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HORN OF AFRICA -- What happens to a place struck by famine or disaster after the world's attention turns to another disaster, in another place?
A famine in the Horn of Africa, the worst in the region in the last 60 years, has displaced nearly half a million people from Somalia, who have fled hunger and war for a better life. The Horn of Africa is one of the harshest and most unforgiving places on the planet. Three years of punishing drought have left the region bone dry and devastated.
Along the border of Somalia, the Church of Jesus Christ of Latter-day Saints is on the front lines of this crisis, along with some of the world's biggest and most respected humanitarian organizations. It's just one of the 100 or so disasters the LDS Church responded to last year, but it may be one of the most important.
Deep in the wild borderlands of Ethiopia and Somalia, is a dusty outpost called Dolo Ado, lives a remarkable man named Abdulahi Mohammed. A Somali by birth, Mohammed is on the front lines of fighting this famine, helping border villages bypassed by foreign aid, which mostly went to refugee camps hours away.
"It is a very painful situation in which I can't do anything," Abdulahi said. "I have no source of water, I have nowhere to drink water. I stay up all the night thinking, ‘Where can I go to get my children water?' And I have nothing I can do.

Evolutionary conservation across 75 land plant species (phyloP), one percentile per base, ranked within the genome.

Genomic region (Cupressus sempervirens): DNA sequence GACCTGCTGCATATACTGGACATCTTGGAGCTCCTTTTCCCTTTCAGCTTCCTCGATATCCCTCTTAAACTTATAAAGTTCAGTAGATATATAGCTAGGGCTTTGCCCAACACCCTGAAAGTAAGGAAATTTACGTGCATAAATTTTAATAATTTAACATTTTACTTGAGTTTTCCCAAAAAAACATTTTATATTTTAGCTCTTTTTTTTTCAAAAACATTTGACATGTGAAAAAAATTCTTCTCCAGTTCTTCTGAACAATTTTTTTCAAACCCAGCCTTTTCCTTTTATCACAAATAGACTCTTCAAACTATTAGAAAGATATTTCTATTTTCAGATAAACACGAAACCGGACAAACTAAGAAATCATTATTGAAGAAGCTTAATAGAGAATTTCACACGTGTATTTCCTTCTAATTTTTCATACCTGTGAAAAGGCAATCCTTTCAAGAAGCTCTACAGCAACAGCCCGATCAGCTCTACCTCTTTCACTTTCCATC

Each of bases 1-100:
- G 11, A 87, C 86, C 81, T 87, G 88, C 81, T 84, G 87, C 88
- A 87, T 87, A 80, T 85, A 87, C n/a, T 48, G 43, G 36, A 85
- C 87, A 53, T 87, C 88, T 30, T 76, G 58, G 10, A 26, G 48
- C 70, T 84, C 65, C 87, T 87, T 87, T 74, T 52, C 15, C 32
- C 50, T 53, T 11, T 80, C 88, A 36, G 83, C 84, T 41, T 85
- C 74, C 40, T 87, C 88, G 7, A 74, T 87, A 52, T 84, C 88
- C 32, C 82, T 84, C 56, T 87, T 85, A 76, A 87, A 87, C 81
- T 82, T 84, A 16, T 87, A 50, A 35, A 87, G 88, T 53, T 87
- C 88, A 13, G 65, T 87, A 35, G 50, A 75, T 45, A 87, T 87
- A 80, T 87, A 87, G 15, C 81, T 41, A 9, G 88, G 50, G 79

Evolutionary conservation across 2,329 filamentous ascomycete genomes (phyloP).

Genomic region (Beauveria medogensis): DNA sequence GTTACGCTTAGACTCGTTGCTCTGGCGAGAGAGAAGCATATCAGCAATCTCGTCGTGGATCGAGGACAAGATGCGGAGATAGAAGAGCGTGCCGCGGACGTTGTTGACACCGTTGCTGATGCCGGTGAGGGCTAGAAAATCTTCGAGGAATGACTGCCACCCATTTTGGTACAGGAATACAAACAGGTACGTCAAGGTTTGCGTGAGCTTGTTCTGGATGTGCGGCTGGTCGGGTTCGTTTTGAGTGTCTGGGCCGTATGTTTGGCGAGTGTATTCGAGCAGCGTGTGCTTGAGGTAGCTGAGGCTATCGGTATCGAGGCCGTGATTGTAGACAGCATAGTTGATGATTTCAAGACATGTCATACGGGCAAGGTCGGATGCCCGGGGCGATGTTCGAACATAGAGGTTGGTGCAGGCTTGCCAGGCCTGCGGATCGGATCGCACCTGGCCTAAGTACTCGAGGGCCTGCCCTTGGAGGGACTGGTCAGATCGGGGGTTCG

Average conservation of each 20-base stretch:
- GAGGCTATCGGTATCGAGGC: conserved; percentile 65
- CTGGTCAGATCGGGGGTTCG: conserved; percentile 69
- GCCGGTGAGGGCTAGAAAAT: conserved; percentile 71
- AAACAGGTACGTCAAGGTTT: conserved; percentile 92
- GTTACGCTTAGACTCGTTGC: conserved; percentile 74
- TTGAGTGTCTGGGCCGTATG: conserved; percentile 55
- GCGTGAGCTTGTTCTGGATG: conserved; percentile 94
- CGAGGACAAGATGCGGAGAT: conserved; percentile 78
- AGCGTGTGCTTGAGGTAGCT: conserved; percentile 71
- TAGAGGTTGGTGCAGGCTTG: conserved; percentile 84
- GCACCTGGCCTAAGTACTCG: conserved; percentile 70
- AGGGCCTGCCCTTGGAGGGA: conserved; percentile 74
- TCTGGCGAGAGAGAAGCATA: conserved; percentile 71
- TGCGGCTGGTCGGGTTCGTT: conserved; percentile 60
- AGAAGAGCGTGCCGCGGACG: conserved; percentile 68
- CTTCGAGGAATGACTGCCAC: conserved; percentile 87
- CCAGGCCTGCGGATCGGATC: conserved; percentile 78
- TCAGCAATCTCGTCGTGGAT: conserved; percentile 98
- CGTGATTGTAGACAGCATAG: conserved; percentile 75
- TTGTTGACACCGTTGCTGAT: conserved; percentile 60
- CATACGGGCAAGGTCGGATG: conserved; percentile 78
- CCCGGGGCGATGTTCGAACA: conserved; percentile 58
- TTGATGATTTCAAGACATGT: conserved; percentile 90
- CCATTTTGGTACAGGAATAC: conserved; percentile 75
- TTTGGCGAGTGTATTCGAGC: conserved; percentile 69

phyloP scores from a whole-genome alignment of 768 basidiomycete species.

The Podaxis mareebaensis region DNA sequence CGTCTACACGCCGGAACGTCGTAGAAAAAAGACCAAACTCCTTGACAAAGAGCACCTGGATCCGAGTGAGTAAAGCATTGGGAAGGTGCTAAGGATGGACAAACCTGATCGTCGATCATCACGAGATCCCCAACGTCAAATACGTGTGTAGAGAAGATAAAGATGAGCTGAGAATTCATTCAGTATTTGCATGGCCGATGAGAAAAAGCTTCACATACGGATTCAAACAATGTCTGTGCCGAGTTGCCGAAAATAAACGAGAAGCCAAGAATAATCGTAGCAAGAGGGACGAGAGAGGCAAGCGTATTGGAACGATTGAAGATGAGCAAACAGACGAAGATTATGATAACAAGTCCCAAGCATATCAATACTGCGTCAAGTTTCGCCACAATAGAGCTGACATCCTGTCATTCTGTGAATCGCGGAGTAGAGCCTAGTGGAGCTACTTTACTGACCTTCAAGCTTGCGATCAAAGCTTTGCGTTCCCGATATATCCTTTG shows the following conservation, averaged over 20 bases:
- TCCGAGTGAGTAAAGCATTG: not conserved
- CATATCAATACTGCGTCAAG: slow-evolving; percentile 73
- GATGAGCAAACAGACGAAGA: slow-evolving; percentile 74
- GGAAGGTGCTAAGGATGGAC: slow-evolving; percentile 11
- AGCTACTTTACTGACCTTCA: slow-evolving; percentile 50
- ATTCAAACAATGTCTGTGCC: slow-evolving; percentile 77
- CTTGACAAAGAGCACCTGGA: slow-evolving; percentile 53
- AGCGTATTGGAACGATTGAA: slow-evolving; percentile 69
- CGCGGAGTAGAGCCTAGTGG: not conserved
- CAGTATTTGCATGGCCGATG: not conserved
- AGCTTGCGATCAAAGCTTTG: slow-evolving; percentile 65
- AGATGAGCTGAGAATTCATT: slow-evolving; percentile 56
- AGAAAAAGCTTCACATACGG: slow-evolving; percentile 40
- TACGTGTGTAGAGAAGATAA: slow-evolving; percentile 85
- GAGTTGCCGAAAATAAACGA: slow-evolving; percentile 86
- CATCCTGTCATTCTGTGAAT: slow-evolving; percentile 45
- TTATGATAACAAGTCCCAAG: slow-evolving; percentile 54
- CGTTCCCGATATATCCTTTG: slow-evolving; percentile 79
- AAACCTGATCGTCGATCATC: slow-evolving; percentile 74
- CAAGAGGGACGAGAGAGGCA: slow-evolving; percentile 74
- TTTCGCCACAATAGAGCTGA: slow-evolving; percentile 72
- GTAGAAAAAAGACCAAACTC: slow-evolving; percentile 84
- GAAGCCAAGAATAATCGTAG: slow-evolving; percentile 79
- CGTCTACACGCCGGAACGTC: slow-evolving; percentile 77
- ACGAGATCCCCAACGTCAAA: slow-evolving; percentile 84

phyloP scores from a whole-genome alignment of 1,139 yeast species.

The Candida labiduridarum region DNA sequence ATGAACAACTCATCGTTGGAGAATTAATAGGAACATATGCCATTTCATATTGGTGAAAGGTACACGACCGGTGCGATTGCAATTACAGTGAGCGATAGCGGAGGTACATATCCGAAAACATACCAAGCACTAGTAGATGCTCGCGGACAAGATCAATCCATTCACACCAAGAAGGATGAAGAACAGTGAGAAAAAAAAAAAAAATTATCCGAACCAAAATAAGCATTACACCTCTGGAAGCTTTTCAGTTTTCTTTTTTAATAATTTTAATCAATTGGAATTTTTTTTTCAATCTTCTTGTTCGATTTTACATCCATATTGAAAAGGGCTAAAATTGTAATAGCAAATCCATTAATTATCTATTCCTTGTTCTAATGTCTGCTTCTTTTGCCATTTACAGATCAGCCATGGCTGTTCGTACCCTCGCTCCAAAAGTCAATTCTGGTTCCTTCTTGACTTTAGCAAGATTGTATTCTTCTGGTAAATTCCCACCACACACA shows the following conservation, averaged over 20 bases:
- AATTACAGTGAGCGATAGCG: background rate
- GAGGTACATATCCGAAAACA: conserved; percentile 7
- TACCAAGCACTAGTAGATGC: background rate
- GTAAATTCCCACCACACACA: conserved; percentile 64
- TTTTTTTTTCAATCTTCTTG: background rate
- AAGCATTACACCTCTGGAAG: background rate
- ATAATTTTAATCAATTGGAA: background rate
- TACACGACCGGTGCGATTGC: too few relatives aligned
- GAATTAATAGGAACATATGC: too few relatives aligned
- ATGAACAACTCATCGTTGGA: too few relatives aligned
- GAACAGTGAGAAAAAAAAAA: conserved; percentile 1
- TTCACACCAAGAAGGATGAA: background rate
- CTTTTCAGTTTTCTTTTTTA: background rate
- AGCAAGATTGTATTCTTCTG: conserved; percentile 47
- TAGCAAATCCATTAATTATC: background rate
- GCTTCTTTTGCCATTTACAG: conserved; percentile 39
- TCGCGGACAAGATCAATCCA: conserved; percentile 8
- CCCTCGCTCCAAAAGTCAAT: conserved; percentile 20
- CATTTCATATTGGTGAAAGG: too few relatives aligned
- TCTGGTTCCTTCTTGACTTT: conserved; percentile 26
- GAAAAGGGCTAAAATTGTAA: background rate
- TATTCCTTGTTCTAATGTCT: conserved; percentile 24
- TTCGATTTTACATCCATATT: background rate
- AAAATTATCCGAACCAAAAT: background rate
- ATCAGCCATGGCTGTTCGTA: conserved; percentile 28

I have no source of water, I have nowhere to drink water. I stay up all the night thinking, ‘Where can I go to get my children water?' And I have nothing I can do.
–- Abdulahi Mohammed
"It's very difficult for our animals because that pasture may not be available, that migration affects us a lot, our children and our livestock."
For Abdulahi, the crisis is personal. He grew up in the region, herding goats as a boy and had seen the effects of drought.
Drought can force villagers to move, and in the long search for water they may lose half their livestock. It also means village schools close, and for someone like Abdulahi, that is troubling.
If this land has reason for hope it is because of people like him, who against all odds left his small village and got not one, but two, college degrees. He worked as a college professor, but when the drought began he felt a calling to go back home. Today he's the in-country director for International Relief and Development.
September, during the height of the crisis, IRD reached out to the LDS Church, a long-time partner, to pay for trucking water to villages that needed it most -- 20,000 liters a day to 22 villages. Looking to the future, IRD and LDS Charities identified 13 sites to build birkits, or cement storage tanks, that would catch rain water.
The work is grueling and back-breaking. On the construction sites of the birkits law broken pick axes from the ground being so hard they have to burn the rock to soften it up for a jackhammer.
"It's a challenging work," Abdulahi said. "There's a lot of field work, but at the same time when you see the result of what you're doing it is very convincing, it is very satisfying. I'm saving life. I'm doing something. At least people who didn't have water now have water."
Perhaps the biggest difference, however, cannot be seen. Thanks to the work of the Mormon Church and people like Abdulahi, schools in the area don't have to close, meaning that hopefully, somewhere in one of these villages, there is another boy just like him, who will go off to college and come back to help his people.